Directed by: Richard Curtis
Premise: Based on a true story, a pirate radio station broadcasts rock and roll music from a boat anchored offshore of the United Kingdom at a time when rock was forbidden on British airwaves. Members of the British government try to shut down the pirate broadcasters while the crew of the boat discover the highs and lows of rock and roll ideals of freedom.
What Works: Pirate Radio is a fun film that celebrates the joyfully anarchistic side of rock and roll. The film uses upbeat music selections, creative edits, and a mix of wit and crude humor to maintain a light tone and keep the narrative on the go. Pirate Radio shows significant influence from Monty Python in its goofy characters and play on British sensibilities. This is best embodied by Kenneth Branagh as the government official tasked with shutting the pirates down and at times his character plays as though he were right out of the Ministry of Silly Walks. The film has some well done, if brief, interpersonal relationships and rivalries, most notably between radio hosts The Count (Philip Seymour Hoffman) and Gavin Canavagh (Rhys Ifans) and between young Carl (Tom Sturridge) and older disc jockey Harold (Ike Hamilton). These relationships help give the narrative some shape and the actors provide a human appeal to Pirate Radio that makes it more than just a collection of musical montages. There is a contemporary relevancy to the story of Pirate Radio, as these disc jockeys harness the power of mass communication technology and use it to subvert the establishment. In the age of consolidated media ownership as well as the rise of independent online broadcasting, the story of these 1960s rebels has renewed meaning.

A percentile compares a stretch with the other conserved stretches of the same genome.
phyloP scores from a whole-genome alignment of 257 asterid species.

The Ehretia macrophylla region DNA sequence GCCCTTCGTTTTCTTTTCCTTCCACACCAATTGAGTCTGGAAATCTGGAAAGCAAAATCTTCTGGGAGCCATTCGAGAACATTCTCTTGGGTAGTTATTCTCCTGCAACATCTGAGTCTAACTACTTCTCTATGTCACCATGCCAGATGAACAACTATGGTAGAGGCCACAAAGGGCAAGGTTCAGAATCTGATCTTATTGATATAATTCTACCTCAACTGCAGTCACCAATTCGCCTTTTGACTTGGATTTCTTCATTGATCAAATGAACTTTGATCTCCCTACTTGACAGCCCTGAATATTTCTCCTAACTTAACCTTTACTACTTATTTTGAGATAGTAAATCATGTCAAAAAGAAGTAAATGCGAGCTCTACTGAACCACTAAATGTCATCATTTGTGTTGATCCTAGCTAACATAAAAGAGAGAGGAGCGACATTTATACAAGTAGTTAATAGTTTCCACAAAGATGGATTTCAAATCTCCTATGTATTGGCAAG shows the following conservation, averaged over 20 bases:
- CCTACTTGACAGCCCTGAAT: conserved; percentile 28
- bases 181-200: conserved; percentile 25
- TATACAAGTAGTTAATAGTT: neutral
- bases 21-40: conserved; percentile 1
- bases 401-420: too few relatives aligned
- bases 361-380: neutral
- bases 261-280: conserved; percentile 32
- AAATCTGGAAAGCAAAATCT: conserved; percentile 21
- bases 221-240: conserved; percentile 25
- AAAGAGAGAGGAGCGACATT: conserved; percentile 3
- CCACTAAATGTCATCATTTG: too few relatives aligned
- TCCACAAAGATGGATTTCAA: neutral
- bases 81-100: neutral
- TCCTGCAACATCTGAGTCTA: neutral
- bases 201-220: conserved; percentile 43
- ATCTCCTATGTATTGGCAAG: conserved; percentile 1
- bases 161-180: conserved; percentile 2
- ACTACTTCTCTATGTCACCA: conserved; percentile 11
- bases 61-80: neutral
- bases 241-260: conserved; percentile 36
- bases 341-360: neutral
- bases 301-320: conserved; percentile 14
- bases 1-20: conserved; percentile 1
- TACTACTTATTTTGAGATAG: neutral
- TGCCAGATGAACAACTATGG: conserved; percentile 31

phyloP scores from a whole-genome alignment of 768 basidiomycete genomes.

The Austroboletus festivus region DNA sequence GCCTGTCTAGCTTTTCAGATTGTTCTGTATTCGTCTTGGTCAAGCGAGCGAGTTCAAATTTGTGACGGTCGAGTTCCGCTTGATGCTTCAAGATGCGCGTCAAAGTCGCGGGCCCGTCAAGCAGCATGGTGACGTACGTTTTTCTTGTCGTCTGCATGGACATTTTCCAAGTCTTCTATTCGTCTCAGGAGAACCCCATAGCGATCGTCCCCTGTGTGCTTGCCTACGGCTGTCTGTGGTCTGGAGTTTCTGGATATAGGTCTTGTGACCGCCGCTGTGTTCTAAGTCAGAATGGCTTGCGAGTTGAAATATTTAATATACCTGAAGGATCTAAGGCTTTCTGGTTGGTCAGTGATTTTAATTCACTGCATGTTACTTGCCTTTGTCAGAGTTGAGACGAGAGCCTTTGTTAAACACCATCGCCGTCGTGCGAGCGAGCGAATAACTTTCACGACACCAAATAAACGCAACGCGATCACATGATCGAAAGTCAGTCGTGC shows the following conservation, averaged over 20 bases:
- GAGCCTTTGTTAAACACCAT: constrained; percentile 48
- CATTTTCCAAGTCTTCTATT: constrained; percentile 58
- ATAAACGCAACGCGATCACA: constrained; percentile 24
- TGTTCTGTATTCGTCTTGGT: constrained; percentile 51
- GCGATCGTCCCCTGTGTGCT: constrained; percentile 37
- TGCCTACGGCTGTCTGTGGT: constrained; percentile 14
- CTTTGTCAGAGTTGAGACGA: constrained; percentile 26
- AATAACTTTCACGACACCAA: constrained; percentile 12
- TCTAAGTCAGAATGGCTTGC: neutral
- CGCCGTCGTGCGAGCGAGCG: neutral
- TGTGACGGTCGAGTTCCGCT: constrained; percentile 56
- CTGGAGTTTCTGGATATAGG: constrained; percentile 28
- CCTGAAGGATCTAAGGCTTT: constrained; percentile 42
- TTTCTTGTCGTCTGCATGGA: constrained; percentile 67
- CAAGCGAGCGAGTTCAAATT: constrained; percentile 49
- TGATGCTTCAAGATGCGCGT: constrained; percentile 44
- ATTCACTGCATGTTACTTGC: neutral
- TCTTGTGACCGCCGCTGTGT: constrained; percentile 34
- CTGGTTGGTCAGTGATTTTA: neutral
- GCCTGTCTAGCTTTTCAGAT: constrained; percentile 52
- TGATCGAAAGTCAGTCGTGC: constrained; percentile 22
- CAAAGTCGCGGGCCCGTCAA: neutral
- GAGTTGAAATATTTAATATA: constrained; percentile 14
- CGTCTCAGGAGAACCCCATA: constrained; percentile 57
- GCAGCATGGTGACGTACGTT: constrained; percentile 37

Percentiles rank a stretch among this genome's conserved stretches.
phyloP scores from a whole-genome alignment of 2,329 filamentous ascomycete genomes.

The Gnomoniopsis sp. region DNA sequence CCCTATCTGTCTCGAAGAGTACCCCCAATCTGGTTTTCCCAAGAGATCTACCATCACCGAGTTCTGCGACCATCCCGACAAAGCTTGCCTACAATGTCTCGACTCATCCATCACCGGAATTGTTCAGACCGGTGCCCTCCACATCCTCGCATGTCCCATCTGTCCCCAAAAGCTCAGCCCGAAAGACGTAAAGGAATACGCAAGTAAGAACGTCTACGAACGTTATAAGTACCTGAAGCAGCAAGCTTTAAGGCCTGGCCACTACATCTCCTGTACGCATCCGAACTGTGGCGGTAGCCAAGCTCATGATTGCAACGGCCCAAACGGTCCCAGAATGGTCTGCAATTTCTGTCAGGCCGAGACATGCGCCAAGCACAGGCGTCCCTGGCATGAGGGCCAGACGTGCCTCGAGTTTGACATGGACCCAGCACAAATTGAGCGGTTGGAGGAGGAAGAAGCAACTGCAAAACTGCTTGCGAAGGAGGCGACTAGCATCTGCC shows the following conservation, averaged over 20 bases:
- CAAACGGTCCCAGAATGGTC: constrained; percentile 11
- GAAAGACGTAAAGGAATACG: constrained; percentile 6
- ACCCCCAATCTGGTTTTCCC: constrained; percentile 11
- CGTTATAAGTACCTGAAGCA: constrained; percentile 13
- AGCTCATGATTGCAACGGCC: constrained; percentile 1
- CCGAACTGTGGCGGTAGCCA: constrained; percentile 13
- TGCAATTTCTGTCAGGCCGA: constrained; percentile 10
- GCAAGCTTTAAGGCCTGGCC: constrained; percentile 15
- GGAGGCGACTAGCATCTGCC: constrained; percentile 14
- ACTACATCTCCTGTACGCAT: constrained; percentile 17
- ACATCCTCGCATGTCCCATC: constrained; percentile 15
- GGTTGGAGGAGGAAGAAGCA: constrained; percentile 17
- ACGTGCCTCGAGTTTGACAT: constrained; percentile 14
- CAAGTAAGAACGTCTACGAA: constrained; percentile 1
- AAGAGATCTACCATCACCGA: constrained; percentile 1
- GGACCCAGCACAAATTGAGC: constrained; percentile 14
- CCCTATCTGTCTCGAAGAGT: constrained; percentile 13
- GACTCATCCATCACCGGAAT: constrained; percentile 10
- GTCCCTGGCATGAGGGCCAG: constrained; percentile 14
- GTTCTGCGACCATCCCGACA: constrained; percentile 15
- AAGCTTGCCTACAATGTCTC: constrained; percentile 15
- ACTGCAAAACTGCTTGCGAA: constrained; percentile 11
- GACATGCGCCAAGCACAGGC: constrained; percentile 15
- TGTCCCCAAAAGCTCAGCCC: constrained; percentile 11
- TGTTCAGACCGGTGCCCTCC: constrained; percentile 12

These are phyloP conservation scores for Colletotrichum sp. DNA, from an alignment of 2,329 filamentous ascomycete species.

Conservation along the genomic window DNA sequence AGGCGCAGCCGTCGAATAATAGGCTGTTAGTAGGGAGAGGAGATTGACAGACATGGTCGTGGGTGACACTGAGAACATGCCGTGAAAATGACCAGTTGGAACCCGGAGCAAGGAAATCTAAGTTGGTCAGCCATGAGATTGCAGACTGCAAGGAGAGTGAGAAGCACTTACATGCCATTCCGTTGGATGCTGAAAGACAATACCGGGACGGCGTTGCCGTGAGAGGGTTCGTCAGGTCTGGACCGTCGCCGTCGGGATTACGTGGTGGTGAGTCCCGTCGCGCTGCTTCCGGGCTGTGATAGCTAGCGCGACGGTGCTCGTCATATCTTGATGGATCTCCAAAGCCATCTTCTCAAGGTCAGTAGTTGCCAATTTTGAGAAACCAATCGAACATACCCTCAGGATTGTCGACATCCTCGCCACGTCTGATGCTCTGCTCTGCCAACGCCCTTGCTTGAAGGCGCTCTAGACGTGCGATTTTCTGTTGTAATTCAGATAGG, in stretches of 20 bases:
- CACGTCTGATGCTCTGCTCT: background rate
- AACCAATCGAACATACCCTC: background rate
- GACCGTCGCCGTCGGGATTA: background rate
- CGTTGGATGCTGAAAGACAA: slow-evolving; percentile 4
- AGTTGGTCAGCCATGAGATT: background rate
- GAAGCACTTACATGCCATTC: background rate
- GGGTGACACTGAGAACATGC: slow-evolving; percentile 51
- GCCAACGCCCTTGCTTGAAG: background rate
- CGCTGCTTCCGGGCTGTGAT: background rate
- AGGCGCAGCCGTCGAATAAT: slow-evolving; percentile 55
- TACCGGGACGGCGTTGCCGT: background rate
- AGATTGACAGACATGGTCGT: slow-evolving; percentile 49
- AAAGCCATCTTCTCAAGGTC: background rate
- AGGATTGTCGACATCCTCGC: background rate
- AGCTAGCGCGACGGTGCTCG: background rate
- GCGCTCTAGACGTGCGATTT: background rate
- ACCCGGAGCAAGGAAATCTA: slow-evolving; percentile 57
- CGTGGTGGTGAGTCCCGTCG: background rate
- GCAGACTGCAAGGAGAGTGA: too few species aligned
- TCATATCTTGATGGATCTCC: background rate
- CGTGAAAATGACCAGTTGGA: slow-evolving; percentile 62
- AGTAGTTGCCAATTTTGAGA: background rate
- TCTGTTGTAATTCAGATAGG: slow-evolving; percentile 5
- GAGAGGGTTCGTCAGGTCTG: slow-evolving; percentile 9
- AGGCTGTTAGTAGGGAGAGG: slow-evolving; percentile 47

What Doesn’t: Pirate Radio does have a weak narrative. The film is mostly a collection of scenarios loosely unified by ongoing subplots between the crew members and the government’s efforts to shut the pirates down. As flimsy as the structure is, the film works but it also misses out on an opportunity to comment on themes of censorship, artistic freedom, and mass media responsibility the way Good Morning, Vietnam, Quills, and The People vs. Larry Flynt did.
DVD extras: Deleted scenes and commentary track.
Bottom Line: Pirate Radio is good fun, especially for those who enjoy rock music of the 1960s. Although the stick-it-to-the man theme of the film is a bit superficial, Pirate Radio does have enough attitude and heart to make that theme resonate and it’s a satisfying tribute to the power of independent media.
Episode: #300 (August 8, 2010)